Inside Pa. candidates’ scramble to get on the ballot in a chaotic, must-win year

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Closeup of the Pennsylvania Capitol

File photo: The Pennsylvania Capitol in Harrisburg, Pa., Monday, March 22, 2021. (Matt Rourke/AP Photo)

At 5 p.m. on a recent Thursday, Vito Malacari had already finished a full day of work as a 9th grade history teacher, and was on to his second job of the day: driving around Luzerne County, trying to gather all the signatures he’d need in order to run for Pennsylvania’s state House.

He wasn’t the only one following that kind of routine.

For the past ten days, hundreds of candidates for Pennsylvania’s state House and Senate have been scrambling to collect the signatures they need for the nomination petitions that will get them on the ballot for this year’s midterm elections.

Typically, they get three weeks. But this year, a protracted court battle over new legislative maps led to significant delays in finalizing district lines, and prompted the state Supreme Court to cut the petition timeline in half to avoid delaying the May 17 primary.

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“Every couple of days, somebody would come out with a new rumor that, hey, petitions are going to start now or petitions are going to start now,” Malacari said. “Once they announced the date … my initial feeling was panic and dread.”

This is Malacari’s first foray into politics, and he now knows he picked a weird year.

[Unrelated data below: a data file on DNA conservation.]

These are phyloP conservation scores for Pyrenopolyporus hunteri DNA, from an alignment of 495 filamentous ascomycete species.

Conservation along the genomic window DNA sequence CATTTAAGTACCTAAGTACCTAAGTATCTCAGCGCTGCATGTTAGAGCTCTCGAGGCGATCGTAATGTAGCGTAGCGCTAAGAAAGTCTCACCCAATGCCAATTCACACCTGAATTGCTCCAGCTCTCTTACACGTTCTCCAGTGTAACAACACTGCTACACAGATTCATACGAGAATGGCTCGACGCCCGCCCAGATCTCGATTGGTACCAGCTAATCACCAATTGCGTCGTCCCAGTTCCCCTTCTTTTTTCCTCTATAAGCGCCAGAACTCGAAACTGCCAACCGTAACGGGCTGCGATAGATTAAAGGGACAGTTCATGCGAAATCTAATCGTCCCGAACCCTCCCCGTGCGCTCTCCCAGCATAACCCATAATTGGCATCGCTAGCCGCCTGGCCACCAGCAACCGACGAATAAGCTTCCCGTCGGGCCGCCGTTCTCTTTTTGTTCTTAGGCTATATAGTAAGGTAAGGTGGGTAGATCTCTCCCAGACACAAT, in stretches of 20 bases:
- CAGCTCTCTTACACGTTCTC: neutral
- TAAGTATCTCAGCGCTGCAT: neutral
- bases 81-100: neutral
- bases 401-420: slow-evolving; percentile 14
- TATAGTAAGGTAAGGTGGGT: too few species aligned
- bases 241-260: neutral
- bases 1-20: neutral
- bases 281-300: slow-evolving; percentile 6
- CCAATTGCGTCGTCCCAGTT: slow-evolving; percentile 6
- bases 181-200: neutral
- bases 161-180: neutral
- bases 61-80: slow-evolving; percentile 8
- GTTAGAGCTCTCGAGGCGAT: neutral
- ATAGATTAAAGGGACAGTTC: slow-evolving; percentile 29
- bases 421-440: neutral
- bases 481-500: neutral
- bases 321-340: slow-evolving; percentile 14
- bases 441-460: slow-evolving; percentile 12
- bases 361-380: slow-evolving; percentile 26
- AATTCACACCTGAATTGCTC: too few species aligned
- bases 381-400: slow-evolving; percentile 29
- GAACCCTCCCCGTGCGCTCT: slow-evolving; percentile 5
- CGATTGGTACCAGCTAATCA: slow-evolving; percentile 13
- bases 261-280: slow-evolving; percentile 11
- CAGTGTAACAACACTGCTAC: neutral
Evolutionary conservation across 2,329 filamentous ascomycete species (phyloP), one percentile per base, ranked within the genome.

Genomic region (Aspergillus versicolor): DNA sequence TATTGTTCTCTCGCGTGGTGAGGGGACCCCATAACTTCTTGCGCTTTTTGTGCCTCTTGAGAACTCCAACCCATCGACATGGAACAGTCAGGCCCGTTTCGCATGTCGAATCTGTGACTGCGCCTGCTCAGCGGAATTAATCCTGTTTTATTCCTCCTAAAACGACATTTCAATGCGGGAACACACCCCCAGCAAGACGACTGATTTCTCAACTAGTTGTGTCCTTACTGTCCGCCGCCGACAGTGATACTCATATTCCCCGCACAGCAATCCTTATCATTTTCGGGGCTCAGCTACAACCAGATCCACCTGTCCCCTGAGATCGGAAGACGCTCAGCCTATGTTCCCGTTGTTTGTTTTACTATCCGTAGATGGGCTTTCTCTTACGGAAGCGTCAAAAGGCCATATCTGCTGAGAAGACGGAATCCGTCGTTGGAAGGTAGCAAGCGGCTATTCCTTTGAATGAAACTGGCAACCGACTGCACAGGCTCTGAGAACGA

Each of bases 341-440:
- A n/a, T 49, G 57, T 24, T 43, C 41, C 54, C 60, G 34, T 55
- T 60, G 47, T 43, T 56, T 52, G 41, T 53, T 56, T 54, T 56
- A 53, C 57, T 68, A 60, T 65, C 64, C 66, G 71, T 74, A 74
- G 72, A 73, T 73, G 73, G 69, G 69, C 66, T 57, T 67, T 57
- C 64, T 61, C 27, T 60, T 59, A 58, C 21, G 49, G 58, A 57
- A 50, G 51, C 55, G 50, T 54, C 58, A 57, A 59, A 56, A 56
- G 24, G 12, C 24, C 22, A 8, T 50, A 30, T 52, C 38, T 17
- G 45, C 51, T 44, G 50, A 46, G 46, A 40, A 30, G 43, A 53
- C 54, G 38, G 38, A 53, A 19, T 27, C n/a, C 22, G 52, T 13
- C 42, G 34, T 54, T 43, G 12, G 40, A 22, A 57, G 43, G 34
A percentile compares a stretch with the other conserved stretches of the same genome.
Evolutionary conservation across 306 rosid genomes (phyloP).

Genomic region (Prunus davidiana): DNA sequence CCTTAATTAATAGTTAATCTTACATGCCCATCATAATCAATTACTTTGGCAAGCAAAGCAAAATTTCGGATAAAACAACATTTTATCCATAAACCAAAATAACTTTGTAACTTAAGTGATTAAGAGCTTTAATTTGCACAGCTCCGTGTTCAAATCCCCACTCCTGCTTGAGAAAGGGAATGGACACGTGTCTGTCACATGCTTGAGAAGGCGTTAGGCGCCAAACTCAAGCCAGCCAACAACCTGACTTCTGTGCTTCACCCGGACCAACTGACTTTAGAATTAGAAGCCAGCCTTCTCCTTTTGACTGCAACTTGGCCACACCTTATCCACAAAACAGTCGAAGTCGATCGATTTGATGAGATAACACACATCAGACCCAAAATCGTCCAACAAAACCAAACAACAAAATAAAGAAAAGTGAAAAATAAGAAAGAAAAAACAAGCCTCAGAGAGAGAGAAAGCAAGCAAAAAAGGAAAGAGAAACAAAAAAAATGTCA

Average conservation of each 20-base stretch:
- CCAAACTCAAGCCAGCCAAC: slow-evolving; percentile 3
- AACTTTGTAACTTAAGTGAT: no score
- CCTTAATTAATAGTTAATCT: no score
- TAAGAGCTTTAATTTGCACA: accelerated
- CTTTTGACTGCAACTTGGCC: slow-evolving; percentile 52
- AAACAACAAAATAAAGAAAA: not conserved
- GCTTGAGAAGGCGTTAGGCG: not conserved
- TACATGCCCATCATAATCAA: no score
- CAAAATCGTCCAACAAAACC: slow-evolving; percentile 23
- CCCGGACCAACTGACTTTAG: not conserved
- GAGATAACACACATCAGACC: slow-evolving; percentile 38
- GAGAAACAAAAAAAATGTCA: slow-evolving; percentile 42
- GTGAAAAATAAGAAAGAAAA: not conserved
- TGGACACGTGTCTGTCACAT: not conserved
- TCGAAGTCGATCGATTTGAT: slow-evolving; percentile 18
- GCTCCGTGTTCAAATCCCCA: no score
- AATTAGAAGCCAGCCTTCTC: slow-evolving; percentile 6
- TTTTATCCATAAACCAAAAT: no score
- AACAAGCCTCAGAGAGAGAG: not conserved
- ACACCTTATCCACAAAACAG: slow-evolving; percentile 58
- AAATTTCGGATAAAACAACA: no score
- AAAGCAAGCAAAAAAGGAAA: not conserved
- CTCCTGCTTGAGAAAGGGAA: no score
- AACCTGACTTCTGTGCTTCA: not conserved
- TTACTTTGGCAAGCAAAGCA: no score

Pennsylvania’s new legislative maps, particularly the House map, make Democrats more competitive than they’ve been in at least a decade.

Despite national-level headwinds, Democrats believe they have a path to controlling the state House for the first time since 2010. This frenzied, last-minute signature-gathering period comes as both parties feel immense pressure to make sure they run as many strong candidates as possible.

For Democrats, the 119th House district in purple Luzerne County is key.

“I think this is one of the top three seats in the state,” said Malacari, who jumped into the race when the incumbent, Gerald Mullery, decided not to run again. “It’s an open seat, a seat held by a Democrat, one that if they want to win the majority, they’re going to need to hold.”

“I feel no pressure whatsoever,” he added, sarcastically.

Signature-gathering is a candidate’s first big challenge of the race.

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House hopefuls need to get at least 300 unique signatures from residents of their hoped-for district who are registered to their party, and Senate candidates need 500. Most aim to get at least twice as many, since opposing parties and candidates frequently challenge signatures to get them tossed out on technicalities.

Because he’s a new candidate in a high-priority district, Malacari noted that he’s been lucky — he’s gotten a lot of institutional support.

Democratic Party leaders, he said, “started pushing out a ton of emails with information like, ‘Hey, this is how you do your petitions, these are good petitions, these are bad petitions’ … They’re asking for daily reports of how many signatures we have.”

State and local party committees are doing similar work around the state: trying to support new candidates as they get as many signatures as they can, as fast as they can. Trevor Southerland, who heads the House Democratic Campaign Committee and works to get Democrats elected, says it’s not ideal for anyone.

“It’s an organized chaos,” he said.

That’s similar to the way Republican Tracy Pennycuick describes the latest signature-gathering process.